Supporters of Ehrlich point to the impact of The Population Bomb and the ZPG organization in helping to raise awareness about overpopulation and in helping to change U.S. laws to make birth control and other reproductive health care more easily available. The U.S. fertility rate dropped from 3.42 children per woman in the early 1960s to 1.8 by 1975, and ZPG credits Ehrlich's influence along with the efforts of National Organization for Women, Planned Parenthood of America, the American Civil Liberties Union, and the U.S. Supreme Court for helping to bring this about. However, since similar declines occurred throughout the developed world, the causality of these influences is far from clear.

Ehrlich has written numerous books on the subjects of ecology, entomology, overpopulation, and related subjects. His best known book is The Population Bomb, published in 1968.

How to Know the Butterflies (1960)
Process of Evolution (1963)
The Population Bomb (1968)
Population, Resources, Environments: Issues in Human Ecology (1970)
How to Be a Survivor (1971)
Man and the Ecosphere: Readings from Scientific American (1971)
Human Ecology: Problems and Solutions (1973)
Introductory Biology (1973)
The End of Affluence (1975)
Biology and Society (1976)
Ecoscience: Population, Resources, Environment (1978)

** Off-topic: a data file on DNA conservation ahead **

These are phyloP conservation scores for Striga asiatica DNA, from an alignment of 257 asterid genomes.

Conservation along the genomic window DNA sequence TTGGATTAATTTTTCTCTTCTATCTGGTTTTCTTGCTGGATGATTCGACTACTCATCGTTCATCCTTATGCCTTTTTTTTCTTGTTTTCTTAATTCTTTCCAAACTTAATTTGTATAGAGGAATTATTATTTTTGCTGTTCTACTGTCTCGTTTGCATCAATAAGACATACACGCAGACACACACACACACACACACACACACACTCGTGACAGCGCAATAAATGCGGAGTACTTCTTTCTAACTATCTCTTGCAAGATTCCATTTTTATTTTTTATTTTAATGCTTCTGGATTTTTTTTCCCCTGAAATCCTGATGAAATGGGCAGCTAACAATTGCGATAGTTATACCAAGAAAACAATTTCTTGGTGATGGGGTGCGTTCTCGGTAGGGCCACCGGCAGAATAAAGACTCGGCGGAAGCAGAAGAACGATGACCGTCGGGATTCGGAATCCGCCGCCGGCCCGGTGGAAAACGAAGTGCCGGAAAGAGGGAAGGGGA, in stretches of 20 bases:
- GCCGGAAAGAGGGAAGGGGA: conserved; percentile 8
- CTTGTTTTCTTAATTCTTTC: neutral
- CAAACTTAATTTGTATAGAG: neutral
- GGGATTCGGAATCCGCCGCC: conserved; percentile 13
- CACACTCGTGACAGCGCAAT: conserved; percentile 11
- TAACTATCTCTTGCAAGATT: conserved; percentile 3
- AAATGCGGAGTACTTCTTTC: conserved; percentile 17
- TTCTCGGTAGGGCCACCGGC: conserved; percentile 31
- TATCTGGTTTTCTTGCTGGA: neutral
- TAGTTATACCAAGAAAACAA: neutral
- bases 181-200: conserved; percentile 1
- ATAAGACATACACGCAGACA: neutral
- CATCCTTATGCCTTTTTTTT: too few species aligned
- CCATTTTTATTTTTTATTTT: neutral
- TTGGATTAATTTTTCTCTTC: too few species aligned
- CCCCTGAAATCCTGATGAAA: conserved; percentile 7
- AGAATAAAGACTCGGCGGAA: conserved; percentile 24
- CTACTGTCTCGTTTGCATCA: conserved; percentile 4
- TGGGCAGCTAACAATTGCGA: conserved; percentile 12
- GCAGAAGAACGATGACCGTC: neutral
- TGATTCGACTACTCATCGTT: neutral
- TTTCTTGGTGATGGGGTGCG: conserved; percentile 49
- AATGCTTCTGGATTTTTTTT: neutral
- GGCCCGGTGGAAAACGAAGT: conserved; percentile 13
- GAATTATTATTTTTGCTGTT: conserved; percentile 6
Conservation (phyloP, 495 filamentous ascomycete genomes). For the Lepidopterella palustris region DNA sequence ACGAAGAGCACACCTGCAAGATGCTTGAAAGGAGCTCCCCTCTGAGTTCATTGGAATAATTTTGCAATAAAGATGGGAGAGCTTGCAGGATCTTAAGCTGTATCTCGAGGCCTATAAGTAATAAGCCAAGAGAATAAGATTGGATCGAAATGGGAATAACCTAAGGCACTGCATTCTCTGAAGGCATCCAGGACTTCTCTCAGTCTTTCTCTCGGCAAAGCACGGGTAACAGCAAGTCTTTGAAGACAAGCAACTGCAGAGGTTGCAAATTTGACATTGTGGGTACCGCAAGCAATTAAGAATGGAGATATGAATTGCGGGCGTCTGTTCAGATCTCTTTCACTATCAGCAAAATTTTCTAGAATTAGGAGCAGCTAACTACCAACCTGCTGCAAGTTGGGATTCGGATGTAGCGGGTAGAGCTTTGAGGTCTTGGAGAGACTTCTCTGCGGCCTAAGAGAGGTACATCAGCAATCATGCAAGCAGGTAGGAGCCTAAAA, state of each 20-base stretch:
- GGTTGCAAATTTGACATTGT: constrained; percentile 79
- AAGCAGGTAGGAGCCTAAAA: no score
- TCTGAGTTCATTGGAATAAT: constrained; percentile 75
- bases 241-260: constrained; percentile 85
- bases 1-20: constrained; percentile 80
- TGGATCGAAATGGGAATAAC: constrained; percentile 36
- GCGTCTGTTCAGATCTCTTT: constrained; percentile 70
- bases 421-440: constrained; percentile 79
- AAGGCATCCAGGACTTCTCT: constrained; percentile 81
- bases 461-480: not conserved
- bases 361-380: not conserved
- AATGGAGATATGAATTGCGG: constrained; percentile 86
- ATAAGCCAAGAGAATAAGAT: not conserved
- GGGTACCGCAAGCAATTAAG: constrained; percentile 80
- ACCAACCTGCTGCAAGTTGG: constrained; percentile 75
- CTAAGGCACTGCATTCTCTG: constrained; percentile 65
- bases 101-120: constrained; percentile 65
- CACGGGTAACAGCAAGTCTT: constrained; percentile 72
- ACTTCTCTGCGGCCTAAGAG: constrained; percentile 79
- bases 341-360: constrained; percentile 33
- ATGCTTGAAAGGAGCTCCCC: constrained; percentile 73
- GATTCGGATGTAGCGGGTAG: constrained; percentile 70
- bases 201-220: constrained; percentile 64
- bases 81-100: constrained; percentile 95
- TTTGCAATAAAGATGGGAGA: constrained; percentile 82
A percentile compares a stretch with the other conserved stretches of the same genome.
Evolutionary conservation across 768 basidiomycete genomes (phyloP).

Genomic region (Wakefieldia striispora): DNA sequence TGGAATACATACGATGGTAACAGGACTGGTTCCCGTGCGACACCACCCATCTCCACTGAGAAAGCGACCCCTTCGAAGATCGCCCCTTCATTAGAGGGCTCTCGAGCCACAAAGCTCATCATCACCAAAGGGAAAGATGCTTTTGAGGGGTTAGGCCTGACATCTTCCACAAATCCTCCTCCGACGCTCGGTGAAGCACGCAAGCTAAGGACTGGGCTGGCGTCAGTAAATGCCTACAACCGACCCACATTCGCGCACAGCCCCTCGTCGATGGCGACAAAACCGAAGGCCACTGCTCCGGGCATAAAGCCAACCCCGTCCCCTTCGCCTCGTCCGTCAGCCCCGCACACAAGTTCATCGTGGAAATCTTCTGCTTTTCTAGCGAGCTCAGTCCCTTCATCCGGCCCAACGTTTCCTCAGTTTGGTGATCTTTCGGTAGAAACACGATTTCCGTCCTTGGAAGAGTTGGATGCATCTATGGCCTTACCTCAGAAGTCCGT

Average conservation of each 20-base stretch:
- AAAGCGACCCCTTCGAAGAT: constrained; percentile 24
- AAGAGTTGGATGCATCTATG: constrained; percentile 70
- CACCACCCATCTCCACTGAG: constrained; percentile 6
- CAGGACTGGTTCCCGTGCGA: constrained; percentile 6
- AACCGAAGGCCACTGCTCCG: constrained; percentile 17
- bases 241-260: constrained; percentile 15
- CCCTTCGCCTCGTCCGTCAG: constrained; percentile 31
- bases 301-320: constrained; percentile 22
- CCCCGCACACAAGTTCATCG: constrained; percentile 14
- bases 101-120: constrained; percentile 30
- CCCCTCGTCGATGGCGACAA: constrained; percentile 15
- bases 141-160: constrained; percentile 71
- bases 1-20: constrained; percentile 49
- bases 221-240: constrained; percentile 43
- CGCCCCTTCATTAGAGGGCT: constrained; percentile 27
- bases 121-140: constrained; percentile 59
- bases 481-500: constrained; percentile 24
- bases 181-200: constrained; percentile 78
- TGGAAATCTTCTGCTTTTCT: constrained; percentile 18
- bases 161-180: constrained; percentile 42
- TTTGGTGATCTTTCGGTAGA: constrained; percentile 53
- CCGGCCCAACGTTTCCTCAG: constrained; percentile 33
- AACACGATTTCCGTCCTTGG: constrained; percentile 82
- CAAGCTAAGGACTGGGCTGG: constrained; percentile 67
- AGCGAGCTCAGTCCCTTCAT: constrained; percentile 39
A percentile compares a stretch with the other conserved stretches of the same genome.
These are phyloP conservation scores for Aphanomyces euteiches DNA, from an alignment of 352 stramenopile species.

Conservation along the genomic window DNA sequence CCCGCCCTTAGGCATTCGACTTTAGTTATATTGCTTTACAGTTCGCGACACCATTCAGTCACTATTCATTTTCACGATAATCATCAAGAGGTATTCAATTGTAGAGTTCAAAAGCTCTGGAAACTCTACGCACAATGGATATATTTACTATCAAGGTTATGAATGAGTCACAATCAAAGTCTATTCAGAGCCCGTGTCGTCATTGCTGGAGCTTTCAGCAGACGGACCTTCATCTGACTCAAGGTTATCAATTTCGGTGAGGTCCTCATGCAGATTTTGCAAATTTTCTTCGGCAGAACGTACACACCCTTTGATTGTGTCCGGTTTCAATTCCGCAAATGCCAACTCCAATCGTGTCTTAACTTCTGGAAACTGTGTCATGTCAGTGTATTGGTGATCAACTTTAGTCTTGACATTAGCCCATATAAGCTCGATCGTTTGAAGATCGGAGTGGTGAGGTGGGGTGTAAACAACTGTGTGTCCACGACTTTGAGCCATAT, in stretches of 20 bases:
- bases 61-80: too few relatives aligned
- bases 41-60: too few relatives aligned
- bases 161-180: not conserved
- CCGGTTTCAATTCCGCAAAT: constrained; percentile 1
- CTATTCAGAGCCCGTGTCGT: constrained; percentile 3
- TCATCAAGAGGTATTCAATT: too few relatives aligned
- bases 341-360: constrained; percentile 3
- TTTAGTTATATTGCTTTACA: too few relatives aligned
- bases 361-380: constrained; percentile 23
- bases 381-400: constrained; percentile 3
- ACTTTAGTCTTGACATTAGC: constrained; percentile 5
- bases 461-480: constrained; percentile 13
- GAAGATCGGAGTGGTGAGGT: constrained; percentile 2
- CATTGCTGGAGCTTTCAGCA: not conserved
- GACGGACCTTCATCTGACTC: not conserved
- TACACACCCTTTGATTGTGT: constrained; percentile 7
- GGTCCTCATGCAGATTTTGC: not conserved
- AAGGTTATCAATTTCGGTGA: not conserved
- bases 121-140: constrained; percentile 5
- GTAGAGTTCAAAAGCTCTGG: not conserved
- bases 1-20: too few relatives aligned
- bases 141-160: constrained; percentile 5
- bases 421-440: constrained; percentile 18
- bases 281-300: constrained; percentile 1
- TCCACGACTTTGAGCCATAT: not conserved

The Race Bomb (1978)
Extinction (1981)
The Golden Door: International Migration, Mexico, and the United States (1981)
The Cold and the Dark: The World After Nuclear War (1984, co-authored with Carl Sagan, Donald Kennedy, and Walter Orr Roberts)
Earth (1987, co-authored with Anne Ehrlich)
Science of Ecology (1987, co-authored with Joan Roughgarden)
The Cassandra Conference: Resources and the Human Predicament (1988)
The Population Explosion (1990, co-authored with Anne Ehrlich)
Healing the Planet: Strategies for Resolving the Environmental Crisis (1991, co-authored with Anne Ehrlich)
Birds in Jeopardy: The Imperiled and Extinct Birds of the United States and Canada, Including Hawaii and Puerto Rico (1992, co-authored with David S. Dobkin and Darryl Wheye)
The Stork and the Plow : The Equity Answer to the Human Dilemma (1995)
A World of Wounds: Ecologists and the Human Dilemma (1997)
Betrayal of Science and Reason: How Anti-Environment Rhetoric Threatens Our Future (1998, co-authored with Anne Ehrlich)
Human Natures: Genes, Cultures, and the Human Prospect (2002)
One With Nineveh: Politics, Consumption, and the Human Future (2004, co-authored with Anne Ehrlich)
On the Wings of Checkerspots: A Model System for Population Biology (2004, edited volume, co-edited with Ilkka Hanski)
New World, New Mind: Moving Towards Conscious Evolution (1988, co-authored with Robert Ornstein)

Ehrlich has been recognized for his work with the following awards:

The John Muir Award of the Sierra Club
The Gold Medal Award of the World Wildlife Fund International
A MacArthur Prize Fellowship
The Crafoord Prize of the Royal Swedish Academy of Sciences
ECI Prize winner in terrestrial ecology in 1993
A World Ecology Award from the International Center for Tropical Ecology, University of Missouri in 1993
The Volvo Environmental Prize in 1993
The United Nations Sasakawa Environment Prize in 1994
The Heinz Award for the Environment in 1995
The Tyler Prize for Environmental Achievement in 1998
The Dr A.H. Heineken Prize for Environmental Sciences in 1998
The Blue Planet Prize in 1999
The Eminent Ecologist Award of the Ecological Society of America in 2001
The Distinguished Scientist Award of the American Institute of Biological Sciences in 2001